+ Monday January 20th, 2020

Google’s Chromebooks started life as a fairly simple concept – a web browser running on a laptop through which you could access the web. Over time, they’ve become far more than this – locally running apps, Android built in, printing, etc – to the point that they’ve become full laptop replacements for many.

On the way, Chrome Apps became the flavour of the day, but that day has definitely passed. Back in 2016, Google announced that Chrome Apps would be eventually removed, in favour of web apps which ran fast enough to replace local ones.

google-killing-chrome-apps

After almost seven years, Chrome Apps will be disappearing from March 2020, when the Chrome Web Store will no longer accept new app listings. Existing apps will remain available until June 2022,  but from June this year, the Chrome App function will no longer be supported for Mac, Windows and Linux customers.

From June 2021, Chrome OS consumer customers will lose access to the apps, and enterprise/education users will lose access afterwards.

Here’s the full timeline:

  • March 2020: Chrome Web Store will stop accepting new Chrome Apps. Developers will be able to update existing Chrome Apps through June 2022.
  • June 2020: End support for Chrome Apps on Windows, Mac, and Linux. Customers who have Chrome Enterprise and Chrome Education Upgrade will have access to a policy to extend support through December 2020.
  • December 2020: End support for Chrome Apps on Windows, Mac, and Linux.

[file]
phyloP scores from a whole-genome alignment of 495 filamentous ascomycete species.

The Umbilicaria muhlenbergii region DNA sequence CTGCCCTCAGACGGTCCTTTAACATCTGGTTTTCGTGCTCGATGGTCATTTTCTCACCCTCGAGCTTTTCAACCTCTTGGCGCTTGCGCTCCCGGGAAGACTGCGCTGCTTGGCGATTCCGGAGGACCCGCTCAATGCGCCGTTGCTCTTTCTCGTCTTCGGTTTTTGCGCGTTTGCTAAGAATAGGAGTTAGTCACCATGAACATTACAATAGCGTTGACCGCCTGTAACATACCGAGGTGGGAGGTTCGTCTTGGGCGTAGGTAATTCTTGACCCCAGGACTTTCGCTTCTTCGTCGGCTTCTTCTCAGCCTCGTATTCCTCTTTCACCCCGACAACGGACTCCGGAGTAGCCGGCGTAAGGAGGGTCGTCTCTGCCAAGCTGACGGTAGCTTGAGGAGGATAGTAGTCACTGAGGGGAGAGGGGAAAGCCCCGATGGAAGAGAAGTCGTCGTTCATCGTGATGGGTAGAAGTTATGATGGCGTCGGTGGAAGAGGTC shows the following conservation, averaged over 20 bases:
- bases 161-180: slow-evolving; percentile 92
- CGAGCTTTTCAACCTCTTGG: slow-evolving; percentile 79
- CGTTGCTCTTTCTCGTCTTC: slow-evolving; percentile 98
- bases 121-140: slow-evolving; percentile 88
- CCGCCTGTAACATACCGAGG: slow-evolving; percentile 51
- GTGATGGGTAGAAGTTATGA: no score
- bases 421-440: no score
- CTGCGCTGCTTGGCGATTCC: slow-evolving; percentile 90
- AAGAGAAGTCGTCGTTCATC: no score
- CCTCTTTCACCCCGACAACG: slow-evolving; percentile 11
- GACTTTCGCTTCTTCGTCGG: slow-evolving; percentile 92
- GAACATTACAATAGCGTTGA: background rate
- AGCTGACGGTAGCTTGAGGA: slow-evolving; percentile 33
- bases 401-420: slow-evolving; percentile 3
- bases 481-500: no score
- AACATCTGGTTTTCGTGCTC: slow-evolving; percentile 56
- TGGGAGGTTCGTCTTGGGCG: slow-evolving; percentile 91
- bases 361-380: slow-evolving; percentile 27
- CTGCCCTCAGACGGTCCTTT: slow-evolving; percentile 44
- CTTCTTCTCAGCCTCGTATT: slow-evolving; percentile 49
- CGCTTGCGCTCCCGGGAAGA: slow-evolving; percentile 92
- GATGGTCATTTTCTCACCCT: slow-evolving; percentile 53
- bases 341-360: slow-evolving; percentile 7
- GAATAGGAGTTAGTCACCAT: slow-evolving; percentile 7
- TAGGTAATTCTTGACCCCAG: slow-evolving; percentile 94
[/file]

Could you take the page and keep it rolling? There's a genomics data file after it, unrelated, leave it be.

• June 2021: End support for NaCl, PNaCl, and PPAPI APIs.
  • June 2021: End support for Chrome Apps on Chrome OS. Customers who have Chrome Enterprise Upgrade will have access to a policy to extend support through June 2022.
  • June 2022: End support for Chrome Apps on Chrome OS for all customers.

Chrome Extensions will remain supported, and while superficially these function the same way as apps in some cases, they operate more as browser plugins than distinct apps, so they’ll be hanging around.

Chris Rowland   Managing Editor

Chris Rowland

Chris has been at the forefront of smartphone reporting in Australia since smartphones were a thing, and has used mobile phones since they came with giant lead-acid batteries that were "transportable" and were carried in a shoulder bag.

Today, Chris publishes one of Australia's most popular technology websites, Ausdroid. His interests include mobile (of course), as well as connected technology and how it can make all our lives easier.

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Jeni Skunk

I wonder if, as a direct consequence of this, we’ll start seeing a decline in the varieties of Chromebooks being offered by the major computer manufacturers, with a resulting death of Chromebooks sometime after 2023.

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